Literary Hub

30 Books in 30 Days: Commonwealth

 In the 30 Books in 30 Days series leading up to the March 16 announcement of the 2016 National Book Critics Circle Award winners, NBCC board members review the 30 finalists. Today, NBCC board member Jane Ciabattari offers an appreciation of fiction finalist Ann Patchett’s Commonwealth (Harper).

Ann Patchett’s beguiling new novel begins in a Southern California suburb where Fix and Beverly Keating are hosting a christening party for their second daughter Franny. A deputy district attorney named Bert Cousins crashes the party. He has business with the Fix, a Los Angeles police officer, and also wants some time free from his brood of three children and pregnant wife. Bert doesn’t come empty handed; he shows up with a bottle of gin. After several boozy hours, Bert impulsively kisses Beverly, and many lives begin to unravel.

Two marriages end, and six step-siblings are left unmoored. At first they shuttle between parents, gathering for summers in Virginia. Then one vacation adventure leads to tragedy, and one son’s death. Everyone in the blended family carries this scar forward, but for the children it’s particularly painful because of the secrets they share. In a seamless, vibrant narrative Patchett reveals the consequences of an impulsive act over five decades. In her mid-twenties Franny shares the story of her family’s tragedy with her lover, Leo Posen, an award-winning author. He appropriates her tale for a novel, which ultimately becomes a film seen by most of the family members.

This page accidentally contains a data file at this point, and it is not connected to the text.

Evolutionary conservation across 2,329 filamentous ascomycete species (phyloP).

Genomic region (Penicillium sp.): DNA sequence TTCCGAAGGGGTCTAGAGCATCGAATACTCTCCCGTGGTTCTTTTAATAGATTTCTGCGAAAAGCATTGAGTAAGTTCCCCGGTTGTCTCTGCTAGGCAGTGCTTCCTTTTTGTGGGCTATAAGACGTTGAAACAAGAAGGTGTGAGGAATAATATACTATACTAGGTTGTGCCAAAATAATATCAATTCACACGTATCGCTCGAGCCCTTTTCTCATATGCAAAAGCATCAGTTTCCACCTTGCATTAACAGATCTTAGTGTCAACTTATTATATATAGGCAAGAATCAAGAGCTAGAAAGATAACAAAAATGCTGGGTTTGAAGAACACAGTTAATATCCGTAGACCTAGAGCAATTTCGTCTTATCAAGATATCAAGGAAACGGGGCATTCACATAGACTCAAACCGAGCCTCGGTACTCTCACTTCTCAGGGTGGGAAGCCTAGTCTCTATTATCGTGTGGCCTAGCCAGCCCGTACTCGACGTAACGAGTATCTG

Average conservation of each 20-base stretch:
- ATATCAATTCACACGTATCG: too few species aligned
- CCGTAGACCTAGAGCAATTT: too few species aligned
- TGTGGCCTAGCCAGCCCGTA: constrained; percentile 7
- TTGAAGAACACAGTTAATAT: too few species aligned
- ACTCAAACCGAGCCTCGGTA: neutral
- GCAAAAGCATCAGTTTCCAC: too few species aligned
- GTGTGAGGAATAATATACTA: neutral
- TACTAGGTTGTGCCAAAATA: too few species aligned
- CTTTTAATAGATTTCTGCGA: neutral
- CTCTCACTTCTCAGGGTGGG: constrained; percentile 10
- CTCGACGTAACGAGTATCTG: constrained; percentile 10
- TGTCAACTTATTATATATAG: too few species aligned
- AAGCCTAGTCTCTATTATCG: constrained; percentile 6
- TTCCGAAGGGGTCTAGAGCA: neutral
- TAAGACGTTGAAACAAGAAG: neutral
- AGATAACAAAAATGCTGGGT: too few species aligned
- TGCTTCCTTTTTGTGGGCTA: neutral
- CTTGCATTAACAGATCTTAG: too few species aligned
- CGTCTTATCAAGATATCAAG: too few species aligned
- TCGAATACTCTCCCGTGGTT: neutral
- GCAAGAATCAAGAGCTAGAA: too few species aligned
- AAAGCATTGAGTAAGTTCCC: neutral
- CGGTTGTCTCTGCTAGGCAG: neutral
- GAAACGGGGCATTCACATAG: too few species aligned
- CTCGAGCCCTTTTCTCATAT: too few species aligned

Betrayals, forgiveness and the shifting intensities of family connections are at the heart of this brilliantly structured and riveting novel—a book Patchett, winner of the Orange Prize for Bel Canto, has called her most autobiographical yet.

Originally published in Literary Hub.

Related Interests

Más de Literary Hub

Literary Hub6 min leídos
Why I Turned From Writing Romantic Comedies to Thrillers
There’s something Paula Hawkins and I have in common. Actually, there are several things—we are both female, British and in our forties—but, for the purpose of this article, our main similarity is that we both cut our writing teeth on romantic comedi
Literary Hub2 min leídos
The 2017 National Book Award Winners Announced
Last night, the National Book Foundation announced its winners of National Book Awards in fiction, nonfiction, poetry and young people’s literature in New York City at a ceremony hosted by Cynthia Nixon. Each winner will be awarded $10,000, and each
Literary Hub10 min leídosSociety
How Forgotten Trailblazer Marjorie Hillis Helped Women Live Alone
Long before I read Virginia Woolf’s manifesto, my dreams of the future were creative and solitary. I had no fantasies about my wedding day, only about my writing place: a little garret overlooking some scenic rooftops, precise location to be determin